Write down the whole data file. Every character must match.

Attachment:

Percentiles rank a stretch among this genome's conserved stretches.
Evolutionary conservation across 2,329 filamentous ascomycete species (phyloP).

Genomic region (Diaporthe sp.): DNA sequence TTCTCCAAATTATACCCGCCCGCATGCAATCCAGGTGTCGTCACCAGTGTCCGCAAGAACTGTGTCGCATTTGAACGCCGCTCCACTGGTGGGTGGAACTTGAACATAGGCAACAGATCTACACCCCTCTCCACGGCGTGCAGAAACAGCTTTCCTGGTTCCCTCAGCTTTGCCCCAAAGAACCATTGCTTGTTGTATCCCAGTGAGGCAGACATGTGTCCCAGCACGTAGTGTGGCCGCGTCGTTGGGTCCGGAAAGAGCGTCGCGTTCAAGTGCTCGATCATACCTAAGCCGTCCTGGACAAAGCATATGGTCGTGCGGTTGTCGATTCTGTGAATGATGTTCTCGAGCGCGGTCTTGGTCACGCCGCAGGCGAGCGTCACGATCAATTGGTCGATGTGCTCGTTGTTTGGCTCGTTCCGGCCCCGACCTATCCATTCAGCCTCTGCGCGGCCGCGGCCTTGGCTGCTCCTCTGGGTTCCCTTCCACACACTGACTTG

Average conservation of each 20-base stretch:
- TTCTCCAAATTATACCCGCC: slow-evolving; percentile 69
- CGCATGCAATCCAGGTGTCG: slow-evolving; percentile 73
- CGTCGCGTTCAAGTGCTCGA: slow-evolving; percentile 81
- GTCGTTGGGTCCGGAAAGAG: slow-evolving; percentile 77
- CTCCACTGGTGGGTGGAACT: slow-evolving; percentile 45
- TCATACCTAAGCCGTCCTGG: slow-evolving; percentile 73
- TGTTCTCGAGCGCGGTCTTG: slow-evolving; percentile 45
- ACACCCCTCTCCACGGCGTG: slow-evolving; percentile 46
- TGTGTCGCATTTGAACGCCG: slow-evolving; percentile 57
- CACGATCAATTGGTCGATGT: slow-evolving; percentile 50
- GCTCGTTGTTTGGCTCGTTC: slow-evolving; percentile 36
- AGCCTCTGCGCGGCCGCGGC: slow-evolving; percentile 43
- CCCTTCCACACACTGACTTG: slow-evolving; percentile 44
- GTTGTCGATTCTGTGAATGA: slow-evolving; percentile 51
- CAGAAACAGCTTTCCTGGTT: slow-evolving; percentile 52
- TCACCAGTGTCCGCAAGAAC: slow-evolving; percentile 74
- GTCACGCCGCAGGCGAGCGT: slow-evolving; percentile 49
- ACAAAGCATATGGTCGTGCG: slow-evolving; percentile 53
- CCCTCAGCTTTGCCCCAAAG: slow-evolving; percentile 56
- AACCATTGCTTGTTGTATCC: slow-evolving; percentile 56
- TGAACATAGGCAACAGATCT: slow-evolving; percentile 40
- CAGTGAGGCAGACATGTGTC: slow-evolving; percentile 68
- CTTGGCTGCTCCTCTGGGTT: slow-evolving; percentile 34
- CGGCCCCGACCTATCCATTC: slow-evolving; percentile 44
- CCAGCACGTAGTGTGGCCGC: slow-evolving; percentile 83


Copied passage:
Percentiles rank a stretch among this genome's conserved stretches.
Evolutionary conservation across 2,329 filamentous ascomycete species (phyloP).

Genomic region (Diaporthe sp.): DNA sequence TTCTCCAAATTATACCCGCCCGCATGCAATCCAGGTGTCGTCACCAGTGTCCGCAAGAACTGTGTCGCATTTGAACGCCGCTCCACTGGTGGGTGGAACTTGAACATAGGCAACAGATCTACACCCCTCTCCACGGCGTGCAGAAACAGCTTTCCTGGTTCCCTCAGCTTTGCCCCAAAGAACCATTGCTTGTTGTATCCCAGTGAGGCAGACATGTGTCCCAGCACGTAGTGTGGCCGCGTCGTTGGGTCCGGAAAGAGCGTCGCGTTCAAGTGCTCGATCATACCTAAGCCGTCCTGGACAAAGCATATGGTCGTGCGGTTGTCGATTCTGTGAATGATGTTCTCGAGCGCGGTCTTGGTCACGCCGCAGGCGAGCGTCACGATCAATTGGTCGATGTGCTCGTTGTTTGGCTCGTTCCGGCCCCGACCTATCCATTCAGCCTCTGCGCGGCCGCGGCCTTGGCTGCTCCTCTGGGTTCCCTTCCACACACTGACTTG

Average conservation of each 20-base stretch:
- TTCTCCAAATTATACCCGCC: slow-evolving; percentile 69
- CGCATGCAATCCAGGTGTCG: slow-evolving; percentile 73
- CGTCGCGTTCAAGTGCTCGA: slow-evolving; percentile 81
- GTCGTTGGGTCCGGAAAGAG: slow-evolving; percentile 77
- CTCCACTGGTGGGTGGAACT: slow-evolving; percentile 45
- TCATACCTAAGCCGTCCTGG: slow-evolving; percentile 73
- TGTTCTCGAGCGCGGTCTTG: slow-evolving; percentile 45
- ACACCCCTCTCCACGGCGTG: slow-evolving; percentile 46
- TGTGTCGCATTTGAACGCCG: slow-evolving; percentile 57
- CACGATCAATTGGTCGATGT: slow-evolving; percentile 50
- GCTCGTTGTTTGGCTCGTTC: slow-evolving; percentile 36
- AGCCTCTGCGCGGCCGCGGC: slow-evolving; percentile 43
- CCCTTCCACACACTGACTTG: slow-evolving; percentile 44
- GTTGTCGATTCTGTGAATGA: slow-evolving; percentile 51
- CAGAAACAGCTTTCCTGGTT: slow-evolving; percentile 52
- TCACCAGTGTCCGCAAGAAC: slow-evolving; percentile 74
- GTCACGCCGCAGGCGAGCGT: slow-evolving; percentile 49
- ACAAAGCATATGGTCGTGCG: slow-evolving; percentile 53
- CCCTCAGCTTTGCCCCAAAG: slow-evolving; percentile 56
- AACCATTGCTTGTTGTATCC: slow-evolving; percentile 56
- TGAACATAGGCAACAGATCT: slow-evolving; percentile 40
- CAGTGAGGCAGACATGTGTC: slow-evolving; percentile 68
- CTTGGCTGCTCCTCTGGGTT: slow-evolving; percentile 34
- CGGCCCCGACCTATCCATTC: slow-evolving; percentile 44
- CCAGCACGTAGTGTGGCCGC: slow-evolving; percentile 83